fervations already made may have BESIDES custom, there is another tended to remove this prejudice; principle, which probably has a but in order more distinctly to per. confiderable influence in reconciling ceive its fallacy, it will be of use to us to deformity. In proportion as attend for a moment to the process we become familiar with the coun- by which the affections are genetenance, we acquire a knowledge of rated in the mind. According to its peculiar modes of expression; the fyítem of Hartley, which af. and hence are often enabled to dif- fords by far the most satisfactory cern benevolence, where we at first explication of the mental phenome, thought we saw only malignity. na that has yet been given, the vaIt not unfrequently happens, that rious impressions we receive from a countenance which, at a distance, those wità whom we afsociate, coa, appeared hard and forbidding, lefce into one complex feeling, thall gradually foften, on a nearer which is accompanied either with approach, into something highly attachment or averfion, according benignant and engaging: Defore to the predominance of pleasing or mity is always occafioned by an ir- painful ideas. . This feeling beregularity in the larger features, comes inseparably connected with and seldom extends to those minute the idea of the individual, and tineaments, which are more imme. arises in our minds whenever he is diately fubject to the mind, and in the obje&t of our attention ; so that which the moral expression seems every thing belonging to him is chiefly to reside. To this we may viewed through this medium, and add, the progreflive effect of habi- neceffarily receives a tinge of its tual good humour, in moulding prevailing colour. Hence it is, that the looks to a conformable exprei. we are able to form such entire and fion; which is universally admitted powerful attachments, notwithitandto be considerable, and is perhaps ing all the faults and imperfections Atill greater than is commonly ap- win which human nature is checprehended. The sunshine of the quered. For although some disa. mind will at lait break through the greeable feelings, arising from mocloudiest features. The elegant but ral or personal defects, thould blend mystical genius of Lavater has both themselves with the idea of those illustrated and obscured this fubje&t; whom we love, yet as they exist not but if we divelt his doctrine of the in a separate state, but are comparadoxical form in which he has bined with more powerful impresitated it, we may, I presume, re. fions of a pleasing kind, they in a duce it to this plain and rational great measure lose their proper efpofition-tbat a homely counte fect ; they perhaps diminish the fum nance, though it can never produce total of complacency, but being the the appropriate effect of beauty, smaller part, they leave a balance may yet be the external index of fo of pure pleasure behind. Common many amiable qualities, of so much observation confirms this theory.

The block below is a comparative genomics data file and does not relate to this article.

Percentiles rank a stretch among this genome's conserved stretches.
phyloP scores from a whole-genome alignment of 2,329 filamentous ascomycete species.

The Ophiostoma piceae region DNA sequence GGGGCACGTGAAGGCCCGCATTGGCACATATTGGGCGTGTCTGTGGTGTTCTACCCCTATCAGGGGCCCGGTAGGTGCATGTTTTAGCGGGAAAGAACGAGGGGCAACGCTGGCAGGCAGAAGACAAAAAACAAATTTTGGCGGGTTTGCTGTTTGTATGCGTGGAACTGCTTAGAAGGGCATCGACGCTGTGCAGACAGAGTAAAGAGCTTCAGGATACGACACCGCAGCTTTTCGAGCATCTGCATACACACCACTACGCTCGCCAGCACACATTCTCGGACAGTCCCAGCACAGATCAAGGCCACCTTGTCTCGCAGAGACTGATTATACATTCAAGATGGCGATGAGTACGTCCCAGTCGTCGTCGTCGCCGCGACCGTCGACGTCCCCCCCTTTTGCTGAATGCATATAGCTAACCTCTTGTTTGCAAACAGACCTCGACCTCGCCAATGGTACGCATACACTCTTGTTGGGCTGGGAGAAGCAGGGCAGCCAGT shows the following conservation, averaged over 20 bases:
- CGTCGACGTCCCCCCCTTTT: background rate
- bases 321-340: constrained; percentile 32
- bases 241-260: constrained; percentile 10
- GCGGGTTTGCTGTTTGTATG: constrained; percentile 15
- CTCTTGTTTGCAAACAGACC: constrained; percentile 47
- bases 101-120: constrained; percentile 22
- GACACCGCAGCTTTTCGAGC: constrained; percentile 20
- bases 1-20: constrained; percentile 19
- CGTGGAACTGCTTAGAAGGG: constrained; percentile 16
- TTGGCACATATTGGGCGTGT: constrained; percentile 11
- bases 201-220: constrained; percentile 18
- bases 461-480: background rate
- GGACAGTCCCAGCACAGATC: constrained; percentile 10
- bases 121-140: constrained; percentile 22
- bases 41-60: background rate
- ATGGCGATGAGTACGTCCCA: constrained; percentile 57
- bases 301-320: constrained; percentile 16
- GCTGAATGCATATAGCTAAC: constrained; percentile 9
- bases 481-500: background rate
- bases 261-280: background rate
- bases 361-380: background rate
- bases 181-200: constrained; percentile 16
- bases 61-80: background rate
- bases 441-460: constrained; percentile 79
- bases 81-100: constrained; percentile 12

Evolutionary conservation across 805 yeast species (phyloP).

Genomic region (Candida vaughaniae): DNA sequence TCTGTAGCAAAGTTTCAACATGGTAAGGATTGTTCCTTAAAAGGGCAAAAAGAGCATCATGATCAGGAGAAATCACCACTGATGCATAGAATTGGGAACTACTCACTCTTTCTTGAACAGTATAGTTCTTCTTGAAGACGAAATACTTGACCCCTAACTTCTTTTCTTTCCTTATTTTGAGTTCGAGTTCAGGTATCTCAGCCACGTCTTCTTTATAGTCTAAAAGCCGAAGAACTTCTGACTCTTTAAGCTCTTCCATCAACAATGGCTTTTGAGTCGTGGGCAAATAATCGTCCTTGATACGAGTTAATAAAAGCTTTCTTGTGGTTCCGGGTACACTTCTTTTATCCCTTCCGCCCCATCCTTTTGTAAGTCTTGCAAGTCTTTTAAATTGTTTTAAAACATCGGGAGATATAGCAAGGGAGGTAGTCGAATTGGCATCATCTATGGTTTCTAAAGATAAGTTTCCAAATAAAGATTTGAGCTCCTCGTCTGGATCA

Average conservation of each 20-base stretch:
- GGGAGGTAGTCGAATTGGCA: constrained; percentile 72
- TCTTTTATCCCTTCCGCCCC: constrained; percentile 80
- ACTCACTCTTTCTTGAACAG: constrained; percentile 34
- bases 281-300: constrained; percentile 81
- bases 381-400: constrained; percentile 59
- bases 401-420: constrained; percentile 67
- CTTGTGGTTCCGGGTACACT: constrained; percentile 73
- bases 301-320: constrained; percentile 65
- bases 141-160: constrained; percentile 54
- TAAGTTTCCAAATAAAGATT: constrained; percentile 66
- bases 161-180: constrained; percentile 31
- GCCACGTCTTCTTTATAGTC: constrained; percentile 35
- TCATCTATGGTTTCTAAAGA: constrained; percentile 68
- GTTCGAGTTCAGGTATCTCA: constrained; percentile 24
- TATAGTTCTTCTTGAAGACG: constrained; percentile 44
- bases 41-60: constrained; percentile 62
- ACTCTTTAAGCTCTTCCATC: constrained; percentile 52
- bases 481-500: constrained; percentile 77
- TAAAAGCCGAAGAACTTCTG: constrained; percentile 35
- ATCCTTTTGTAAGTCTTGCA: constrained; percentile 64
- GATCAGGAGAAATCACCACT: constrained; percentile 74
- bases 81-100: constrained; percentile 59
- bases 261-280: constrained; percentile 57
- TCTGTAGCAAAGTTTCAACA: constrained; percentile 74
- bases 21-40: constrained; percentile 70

of the good and fair in the mind The lover is blind to the faults of within, as to be on the whole, a his mistrets, or if he at all perceives highly pleasing object to every man them, he loves them as a part of of taste and virtue.

her; they form an inseparable part It is a common error with de- of the idea which he cherishes in formed people, and men advanced his bosom, and he is often difpofed in life, to suppose themselves inca. to ascribe to them a certain unac

count

countable charm, which gives them tions as the foregoing will be ra. he knows not what of graceful and ther detrimental than useful, by enbecoming. It is not too much creasing that absurd personal vanity to affirm, that homeliness may be, for which they are already so reand often is, in this manner, con